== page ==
Epidemiology of Cause of Death in Pediatric Acute Respiratory Distress Syndrome

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Abstract

Objectives:

Investigations of acute respiratory distress syndrome in adults suggest hypoxemia is an uncommon cause of death. However, the epidemiology of death in pediatric acute respiratory distress syndrome is not well characterized. We aimed to describe the cause, mode, and timing of death in pediatric acute respiratory distress syndrome nonsurvivors. We hypothesized that most deaths would be due to nonpulmonary factors, rather than hypoxemia.

Design:

Retrospective, decedent-only analysis.

Setting:

Two large, academic PICUs.

Patients:

Nonsurvivors with pediatric acute respiratory distress syndrome.

Interventions:

None.

Measurements and Main Results:

Of 798 subjects with pediatric acute respiratory distress syndrome, there were 153 nonsurvivors (19% mortality). Median time to death was 6 days (interquartile range, 3–13 d) after pediatric acute respiratory distress syndrome onset. Patients dying less than 7 days after pediatric acute respiratory distress syndrome onset had greater illness severity and worse oxygenation. Patients dying less than 7 days were more likely to die of a neurologic cause, including brain death. Patients dying greater than or equal to 7 days after pediatric acute respiratory distress syndrome onset were more commonly immunocompromised. Multisystem organ failure predominated in deaths greater than or equal to 7 days. Withdrawal of therapy was the most common mode of death at all timepoints, accounting for 66% of all deaths. Organ dysfunction was common at time of death, irrespective of cause of death. Refractory hypoxemia accounted for only a minority of pediatric acute respiratory distress syndrome deaths (20%).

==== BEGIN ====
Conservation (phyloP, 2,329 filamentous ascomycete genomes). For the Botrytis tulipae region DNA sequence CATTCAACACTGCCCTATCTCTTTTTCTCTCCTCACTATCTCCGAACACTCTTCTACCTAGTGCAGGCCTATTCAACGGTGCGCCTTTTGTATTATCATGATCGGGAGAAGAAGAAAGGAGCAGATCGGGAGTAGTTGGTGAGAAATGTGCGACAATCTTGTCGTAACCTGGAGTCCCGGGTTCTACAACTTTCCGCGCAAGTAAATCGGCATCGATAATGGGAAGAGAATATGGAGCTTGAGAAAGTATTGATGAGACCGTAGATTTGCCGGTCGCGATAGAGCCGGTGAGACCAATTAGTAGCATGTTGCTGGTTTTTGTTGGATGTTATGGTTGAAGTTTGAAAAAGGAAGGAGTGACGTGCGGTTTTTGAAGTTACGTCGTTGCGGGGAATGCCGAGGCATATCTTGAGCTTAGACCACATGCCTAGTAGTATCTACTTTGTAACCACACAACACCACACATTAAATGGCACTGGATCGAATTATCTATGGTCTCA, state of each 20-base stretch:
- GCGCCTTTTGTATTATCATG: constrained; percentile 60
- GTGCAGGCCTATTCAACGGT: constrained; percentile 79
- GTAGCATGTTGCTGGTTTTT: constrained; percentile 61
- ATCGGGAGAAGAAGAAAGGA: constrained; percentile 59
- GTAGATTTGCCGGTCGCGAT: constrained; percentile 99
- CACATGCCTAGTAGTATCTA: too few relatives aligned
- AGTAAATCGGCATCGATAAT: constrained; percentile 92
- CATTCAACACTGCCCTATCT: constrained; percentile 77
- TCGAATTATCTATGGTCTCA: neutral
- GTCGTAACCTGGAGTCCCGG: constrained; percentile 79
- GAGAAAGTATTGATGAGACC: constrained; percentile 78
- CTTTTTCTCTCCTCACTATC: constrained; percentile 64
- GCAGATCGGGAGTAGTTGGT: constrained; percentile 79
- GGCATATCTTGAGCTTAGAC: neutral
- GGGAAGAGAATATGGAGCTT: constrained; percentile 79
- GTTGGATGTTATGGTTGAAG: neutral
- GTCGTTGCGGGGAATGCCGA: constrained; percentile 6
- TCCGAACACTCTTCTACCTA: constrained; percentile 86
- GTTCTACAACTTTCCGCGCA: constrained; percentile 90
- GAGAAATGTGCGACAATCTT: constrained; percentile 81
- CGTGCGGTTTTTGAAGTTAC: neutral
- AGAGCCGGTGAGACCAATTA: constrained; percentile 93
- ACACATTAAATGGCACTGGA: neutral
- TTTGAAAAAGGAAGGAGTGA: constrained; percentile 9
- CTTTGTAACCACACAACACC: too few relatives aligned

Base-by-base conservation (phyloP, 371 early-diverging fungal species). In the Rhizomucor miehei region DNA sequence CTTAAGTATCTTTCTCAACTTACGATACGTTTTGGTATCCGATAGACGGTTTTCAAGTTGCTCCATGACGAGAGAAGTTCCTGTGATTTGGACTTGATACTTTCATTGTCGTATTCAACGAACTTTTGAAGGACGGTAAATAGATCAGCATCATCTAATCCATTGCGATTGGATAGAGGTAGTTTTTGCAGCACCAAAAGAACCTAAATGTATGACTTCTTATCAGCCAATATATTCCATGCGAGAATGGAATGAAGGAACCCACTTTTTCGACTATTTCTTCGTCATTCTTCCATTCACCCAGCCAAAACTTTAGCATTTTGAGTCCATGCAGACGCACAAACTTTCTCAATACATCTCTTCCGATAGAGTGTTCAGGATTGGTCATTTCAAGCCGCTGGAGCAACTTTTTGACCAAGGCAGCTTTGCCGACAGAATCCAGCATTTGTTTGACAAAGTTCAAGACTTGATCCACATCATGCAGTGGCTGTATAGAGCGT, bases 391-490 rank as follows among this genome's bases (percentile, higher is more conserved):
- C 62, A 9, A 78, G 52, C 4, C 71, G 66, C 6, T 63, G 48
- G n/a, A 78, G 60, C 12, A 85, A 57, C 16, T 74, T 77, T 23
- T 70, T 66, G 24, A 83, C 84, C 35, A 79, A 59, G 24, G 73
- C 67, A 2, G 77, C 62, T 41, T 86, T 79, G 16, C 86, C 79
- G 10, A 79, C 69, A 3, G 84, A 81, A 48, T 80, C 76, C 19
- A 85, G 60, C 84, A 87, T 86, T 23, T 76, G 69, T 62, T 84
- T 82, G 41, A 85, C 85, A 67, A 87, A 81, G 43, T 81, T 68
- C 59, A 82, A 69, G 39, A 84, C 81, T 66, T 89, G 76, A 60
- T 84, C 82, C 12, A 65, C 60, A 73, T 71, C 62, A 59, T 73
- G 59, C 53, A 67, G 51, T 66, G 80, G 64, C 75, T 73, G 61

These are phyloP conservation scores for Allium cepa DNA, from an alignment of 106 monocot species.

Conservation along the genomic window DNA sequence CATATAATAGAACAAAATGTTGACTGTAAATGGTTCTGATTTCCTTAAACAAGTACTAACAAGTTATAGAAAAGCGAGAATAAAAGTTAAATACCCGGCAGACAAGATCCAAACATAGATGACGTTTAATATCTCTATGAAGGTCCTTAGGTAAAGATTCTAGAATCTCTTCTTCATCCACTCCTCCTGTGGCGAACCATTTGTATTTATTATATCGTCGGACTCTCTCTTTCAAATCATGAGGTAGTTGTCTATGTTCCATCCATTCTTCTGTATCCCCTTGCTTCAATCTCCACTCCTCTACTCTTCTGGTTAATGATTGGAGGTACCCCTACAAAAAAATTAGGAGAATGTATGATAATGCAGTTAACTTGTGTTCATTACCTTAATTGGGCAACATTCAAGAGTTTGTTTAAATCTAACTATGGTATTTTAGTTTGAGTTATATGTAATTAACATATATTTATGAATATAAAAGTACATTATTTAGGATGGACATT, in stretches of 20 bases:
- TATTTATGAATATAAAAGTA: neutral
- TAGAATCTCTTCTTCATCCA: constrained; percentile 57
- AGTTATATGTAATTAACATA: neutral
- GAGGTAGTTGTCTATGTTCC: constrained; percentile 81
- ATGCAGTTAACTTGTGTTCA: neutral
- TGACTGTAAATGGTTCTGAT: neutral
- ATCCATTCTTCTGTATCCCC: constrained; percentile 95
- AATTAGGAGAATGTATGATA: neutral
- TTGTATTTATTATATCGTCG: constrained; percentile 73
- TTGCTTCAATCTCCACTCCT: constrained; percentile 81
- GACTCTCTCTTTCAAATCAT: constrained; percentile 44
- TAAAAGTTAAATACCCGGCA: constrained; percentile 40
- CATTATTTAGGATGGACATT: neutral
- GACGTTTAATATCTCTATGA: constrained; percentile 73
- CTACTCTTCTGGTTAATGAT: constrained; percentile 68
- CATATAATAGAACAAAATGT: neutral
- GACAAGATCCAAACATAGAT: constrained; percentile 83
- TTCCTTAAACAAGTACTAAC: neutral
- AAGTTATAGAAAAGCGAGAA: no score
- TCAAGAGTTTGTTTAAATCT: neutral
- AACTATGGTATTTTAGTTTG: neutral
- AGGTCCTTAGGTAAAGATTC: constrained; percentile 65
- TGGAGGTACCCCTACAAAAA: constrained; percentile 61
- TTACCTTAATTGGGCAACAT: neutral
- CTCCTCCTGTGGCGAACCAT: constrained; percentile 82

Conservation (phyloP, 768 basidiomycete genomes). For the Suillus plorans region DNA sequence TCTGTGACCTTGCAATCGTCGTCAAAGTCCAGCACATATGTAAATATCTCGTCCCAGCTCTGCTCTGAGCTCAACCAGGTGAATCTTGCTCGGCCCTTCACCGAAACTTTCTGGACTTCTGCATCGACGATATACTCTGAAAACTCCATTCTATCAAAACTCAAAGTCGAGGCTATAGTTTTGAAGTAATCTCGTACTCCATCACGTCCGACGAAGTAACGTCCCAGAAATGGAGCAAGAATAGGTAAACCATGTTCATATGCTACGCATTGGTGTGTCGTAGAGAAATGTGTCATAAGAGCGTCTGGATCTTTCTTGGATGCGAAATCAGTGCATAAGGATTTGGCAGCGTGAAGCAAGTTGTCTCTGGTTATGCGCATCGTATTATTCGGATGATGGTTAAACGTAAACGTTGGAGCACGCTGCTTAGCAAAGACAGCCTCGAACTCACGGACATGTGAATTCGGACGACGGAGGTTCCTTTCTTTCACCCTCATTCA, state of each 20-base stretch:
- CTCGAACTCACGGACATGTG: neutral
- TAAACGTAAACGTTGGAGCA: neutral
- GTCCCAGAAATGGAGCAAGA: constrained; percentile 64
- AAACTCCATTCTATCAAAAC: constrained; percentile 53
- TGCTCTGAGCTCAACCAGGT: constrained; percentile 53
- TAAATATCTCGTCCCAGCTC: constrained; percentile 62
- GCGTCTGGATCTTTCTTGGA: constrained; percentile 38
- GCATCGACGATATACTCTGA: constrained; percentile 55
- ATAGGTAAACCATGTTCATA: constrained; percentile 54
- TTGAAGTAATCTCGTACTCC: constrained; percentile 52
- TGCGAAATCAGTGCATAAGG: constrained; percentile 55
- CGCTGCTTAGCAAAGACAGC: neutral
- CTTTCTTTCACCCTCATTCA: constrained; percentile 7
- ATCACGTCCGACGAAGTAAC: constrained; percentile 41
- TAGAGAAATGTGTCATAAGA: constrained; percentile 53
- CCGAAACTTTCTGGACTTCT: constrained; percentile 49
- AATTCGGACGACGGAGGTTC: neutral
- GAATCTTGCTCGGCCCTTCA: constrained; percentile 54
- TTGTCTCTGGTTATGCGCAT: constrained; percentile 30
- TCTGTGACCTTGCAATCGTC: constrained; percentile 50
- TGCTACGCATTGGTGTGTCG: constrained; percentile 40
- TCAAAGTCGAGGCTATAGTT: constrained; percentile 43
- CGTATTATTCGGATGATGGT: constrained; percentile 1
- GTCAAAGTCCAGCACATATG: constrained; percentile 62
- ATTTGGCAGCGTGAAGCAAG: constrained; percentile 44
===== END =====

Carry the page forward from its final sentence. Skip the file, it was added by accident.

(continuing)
Conclusions:

In pediatric acute respiratory distress syndrome, early deaths were due primarily to neurologic failure, whereas later deaths were more commonly due to multisystem organ failure. Deaths from neurologic causes accounted for a substantial portion of nonsurvivors. Refractory hypoxemia accounted for only a minority of deaths. Our study highlights limitations associated with using death as an endpoint in therapeutic pediatric acute respiratory distress syndrome trials.

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